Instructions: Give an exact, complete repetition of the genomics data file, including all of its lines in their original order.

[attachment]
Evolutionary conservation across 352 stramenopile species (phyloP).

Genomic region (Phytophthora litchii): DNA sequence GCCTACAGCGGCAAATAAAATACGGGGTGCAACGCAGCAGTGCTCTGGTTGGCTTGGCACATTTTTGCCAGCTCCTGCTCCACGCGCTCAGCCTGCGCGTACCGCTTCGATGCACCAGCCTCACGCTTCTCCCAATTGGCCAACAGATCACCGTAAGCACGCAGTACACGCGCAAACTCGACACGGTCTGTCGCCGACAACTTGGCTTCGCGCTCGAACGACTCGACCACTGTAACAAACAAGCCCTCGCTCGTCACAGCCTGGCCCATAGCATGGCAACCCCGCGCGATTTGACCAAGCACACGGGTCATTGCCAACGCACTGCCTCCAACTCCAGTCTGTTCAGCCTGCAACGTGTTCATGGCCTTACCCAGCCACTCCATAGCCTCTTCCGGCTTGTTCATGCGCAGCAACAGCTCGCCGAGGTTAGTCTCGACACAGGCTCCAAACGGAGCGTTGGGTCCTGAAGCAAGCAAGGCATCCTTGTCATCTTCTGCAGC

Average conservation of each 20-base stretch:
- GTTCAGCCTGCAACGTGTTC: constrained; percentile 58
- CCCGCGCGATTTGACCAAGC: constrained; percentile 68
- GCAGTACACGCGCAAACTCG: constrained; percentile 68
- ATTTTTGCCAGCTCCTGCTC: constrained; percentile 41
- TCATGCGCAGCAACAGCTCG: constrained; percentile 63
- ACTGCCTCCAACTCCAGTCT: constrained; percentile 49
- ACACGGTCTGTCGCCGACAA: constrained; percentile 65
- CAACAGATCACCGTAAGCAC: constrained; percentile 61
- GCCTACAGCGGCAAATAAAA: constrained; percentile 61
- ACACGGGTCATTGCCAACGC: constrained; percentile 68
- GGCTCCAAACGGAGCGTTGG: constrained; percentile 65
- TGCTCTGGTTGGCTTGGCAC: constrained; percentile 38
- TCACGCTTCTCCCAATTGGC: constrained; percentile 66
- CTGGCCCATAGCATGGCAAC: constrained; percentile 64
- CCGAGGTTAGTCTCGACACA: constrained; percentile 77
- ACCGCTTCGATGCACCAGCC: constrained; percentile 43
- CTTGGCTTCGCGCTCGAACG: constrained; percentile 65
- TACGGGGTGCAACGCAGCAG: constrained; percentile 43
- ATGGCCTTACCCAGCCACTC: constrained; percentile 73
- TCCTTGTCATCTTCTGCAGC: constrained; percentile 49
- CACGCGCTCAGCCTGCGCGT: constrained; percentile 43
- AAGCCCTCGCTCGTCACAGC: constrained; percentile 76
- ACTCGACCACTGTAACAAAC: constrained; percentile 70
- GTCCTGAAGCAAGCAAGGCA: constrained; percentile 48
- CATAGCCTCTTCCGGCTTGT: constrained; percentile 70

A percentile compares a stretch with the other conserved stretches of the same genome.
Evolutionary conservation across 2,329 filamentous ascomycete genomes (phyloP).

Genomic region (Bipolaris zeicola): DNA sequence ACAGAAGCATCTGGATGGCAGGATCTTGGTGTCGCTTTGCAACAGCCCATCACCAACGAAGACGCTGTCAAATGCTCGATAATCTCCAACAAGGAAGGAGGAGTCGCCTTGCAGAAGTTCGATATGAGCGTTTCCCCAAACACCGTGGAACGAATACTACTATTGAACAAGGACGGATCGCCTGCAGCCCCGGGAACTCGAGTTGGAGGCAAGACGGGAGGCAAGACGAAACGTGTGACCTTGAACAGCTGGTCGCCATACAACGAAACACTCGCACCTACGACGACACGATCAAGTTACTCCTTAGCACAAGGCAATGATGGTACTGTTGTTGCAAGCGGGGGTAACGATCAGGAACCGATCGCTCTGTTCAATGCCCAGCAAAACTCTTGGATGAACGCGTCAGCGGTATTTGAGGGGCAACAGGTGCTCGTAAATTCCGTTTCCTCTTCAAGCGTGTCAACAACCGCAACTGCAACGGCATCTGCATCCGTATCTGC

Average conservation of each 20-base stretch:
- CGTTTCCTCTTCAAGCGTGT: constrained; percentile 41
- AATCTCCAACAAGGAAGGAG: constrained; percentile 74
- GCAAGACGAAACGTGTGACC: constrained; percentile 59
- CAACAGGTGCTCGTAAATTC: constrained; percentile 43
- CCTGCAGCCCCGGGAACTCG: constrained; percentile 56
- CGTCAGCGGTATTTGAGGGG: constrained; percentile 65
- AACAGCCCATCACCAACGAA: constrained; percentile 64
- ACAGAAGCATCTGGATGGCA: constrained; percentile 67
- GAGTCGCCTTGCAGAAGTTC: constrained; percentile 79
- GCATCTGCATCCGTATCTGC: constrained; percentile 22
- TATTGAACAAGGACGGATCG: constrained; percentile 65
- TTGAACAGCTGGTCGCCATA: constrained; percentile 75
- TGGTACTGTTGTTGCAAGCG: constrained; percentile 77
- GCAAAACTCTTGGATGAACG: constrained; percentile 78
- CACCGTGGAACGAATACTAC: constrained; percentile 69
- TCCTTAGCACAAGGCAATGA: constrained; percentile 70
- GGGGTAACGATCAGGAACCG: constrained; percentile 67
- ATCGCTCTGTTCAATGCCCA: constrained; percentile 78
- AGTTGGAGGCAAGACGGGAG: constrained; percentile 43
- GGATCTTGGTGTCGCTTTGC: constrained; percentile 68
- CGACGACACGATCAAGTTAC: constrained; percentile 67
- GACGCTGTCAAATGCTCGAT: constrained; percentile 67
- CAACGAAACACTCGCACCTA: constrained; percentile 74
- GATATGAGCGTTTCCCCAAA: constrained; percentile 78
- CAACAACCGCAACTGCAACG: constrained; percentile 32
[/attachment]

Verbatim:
Evolutionary conservation across 352 stramenopile species (phyloP).

Genomic region (Phytophthora litchii): DNA sequence GCCTACAGCGGCAAATAAAATACGGGGTGCAACGCAGCAGTGCTCTGGTTGGCTTGGCACATTTTTGCCAGCTCCTGCTCCACGCGCTCAGCCTGCGCGTACCGCTTCGATGCACCAGCCTCACGCTTCTCCCAATTGGCCAACAGATCACCGTAAGCACGCAGTACACGCGCAAACTCGACACGGTCTGTCGCCGACAACTTGGCTTCGCGCTCGAACGACTCGACCACTGTAACAAACAAGCCCTCGCTCGTCACAGCCTGGCCCATAGCATGGCAACCCCGCGCGATTTGACCAAGCACACGGGTCATTGCCAACGCACTGCCTCCAACTCCAGTCTGTTCAGCCTGCAACGTGTTCATGGCCTTACCCAGCCACTCCATAGCCTCTTCCGGCTTGTTCATGCGCAGCAACAGCTCGCCGAGGTTAGTCTCGACACAGGCTCCAAACGGAGCGTTGGGTCCTGAAGCAAGCAAGGCATCCTTGTCATCTTCTGCAGC

Average conservation of each 20-base stretch:
- GTTCAGCCTGCAACGTGTTC: constrained; percentile 58
- CCCGCGCGATTTGACCAAGC: constrained; percentile 68
- GCAGTACACGCGCAAACTCG: constrained; percentile 68
- ATTTTTGCCAGCTCCTGCTC: constrained; percentile 41
- TCATGCGCAGCAACAGCTCG: constrained; percentile 63
- ACTGCCTCCAACTCCAGTCT: constrained; percentile 49
- ACACGGTCTGTCGCCGACAA: constrained; percentile 65
- CAACAGATCACCGTAAGCAC: constrained; percentile 61
- GCCTACAGCGGCAAATAAAA: constrained; percentile 61
- ACACGGGTCATTGCCAACGC: constrained; percentile 68
- GGCTCCAAACGGAGCGTTGG: constrained; percentile 65
- TGCTCTGGTTGGCTTGGCAC: constrained; percentile 38
- TCACGCTTCTCCCAATTGGC: constrained; percentile 66
- CTGGCCCATAGCATGGCAAC: constrained; percentile 64
- CCGAGGTTAGTCTCGACACA: constrained; percentile 77
- ACCGCTTCGATGCACCAGCC: constrained; percentile 43
- CTTGGCTTCGCGCTCGAACG: constrained; percentile 65
- TACGGGGTGCAACGCAGCAG: constrained; percentile 43
- ATGGCCTTACCCAGCCACTC: constrained; percentile 73
- TCCTTGTCATCTTCTGCAGC: constrained; percentile 49
- CACGCGCTCAGCCTGCGCGT: constrained; percentile 43
- AAGCCCTCGCTCGTCACAGC: constrained; percentile 76
- ACTCGACCACTGTAACAAAC: constrained; percentile 70
- GTCCTGAAGCAAGCAAGGCA: constrained; percentile 48
- CATAGCCTCTTCCGGCTTGT: constrained; percentile 70

A percentile compares a stretch with the other conserved stretches of the same genome.
Evolutionary conservation across 2,329 filamentous ascomycete genomes (phyloP).

Genomic region (Bipolaris zeicola): DNA sequence ACAGAAGCATCTGGATGGCAGGATCTTGGTGTCGCTTTGCAACAGCCCATCACCAACGAAGACGCTGTCAAATGCTCGATAATCTCCAACAAGGAAGGAGGAGTCGCCTTGCAGAAGTTCGATATGAGCGTTTCCCCAAACACCGTGGAACGAATACTACTATTGAACAAGGACGGATCGCCTGCAGCCCCGGGAACTCGAGTTGGAGGCAAGACGGGAGGCAAGACGAAACGTGTGACCTTGAACAGCTGGTCGCCATACAACGAAACACTCGCACCTACGACGACACGATCAAGTTACTCCTTAGCACAAGGCAATGATGGTACTGTTGTTGCAAGCGGGGGTAACGATCAGGAACCGATCGCTCTGTTCAATGCCCAGCAAAACTCTTGGATGAACGCGTCAGCGGTATTTGAGGGGCAACAGGTGCTCGTAAATTCCGTTTCCTCTTCAAGCGTGTCAACAACCGCAACTGCAACGGCATCTGCATCCGTATCTGC

Average conservation of each 20-base stretch:
- CGTTTCCTCTTCAAGCGTGT: constrained; percentile 41
- AATCTCCAACAAGGAAGGAG: constrained; percentile 74
- GCAAGACGAAACGTGTGACC: constrained; percentile 59
- CAACAGGTGCTCGTAAATTC: constrained; percentile 43
- CCTGCAGCCCCGGGAACTCG: constrained; percentile 56
- CGTCAGCGGTATTTGAGGGG: constrained; percentile 65
- AACAGCCCATCACCAACGAA: constrained; percentile 64
- ACAGAAGCATCTGGATGGCA: constrained; percentile 67
- GAGTCGCCTTGCAGAAGTTC: constrained; percentile 79
- GCATCTGCATCCGTATCTGC: constrained; percentile 22
- TATTGAACAAGGACGGATCG: constrained; percentile 65
- TTGAACAGCTGGTCGCCATA: constrained; percentile 75
- TGGTACTGTTGTTGCAAGCG: constrained; percentile 77
- GCAAAACTCTTGGATGAACG: constrained; percentile 78
- CACCGTGGAACGAATACTAC: constrained; percentile 69
- TCCTTAGCACAAGGCAATGA: constrained; percentile 70
- GGGGTAACGATCAGGAACCG: constrained; percentile 67
- ATCGCTCTGTTCAATGCCCA: constrained; percentile 78
- AGTTGGAGGCAAGACGGGAG: constrained; percentile 43
- GGATCTTGGTGTCGCTTTGC: constrained; percentile 68
- CGACGACACGATCAAGTTAC: constrained; percentile 67
- GACGCTGTCAAATGCTCGAT: constrained; percentile 67
- CAACGAAACACTCGCACCTA: constrained; percentile 74
- GATATGAGCGTTTCCCCAAA: constrained; percentile 78
- CAACAACCGCAACTGCAACG: constrained; percentile 32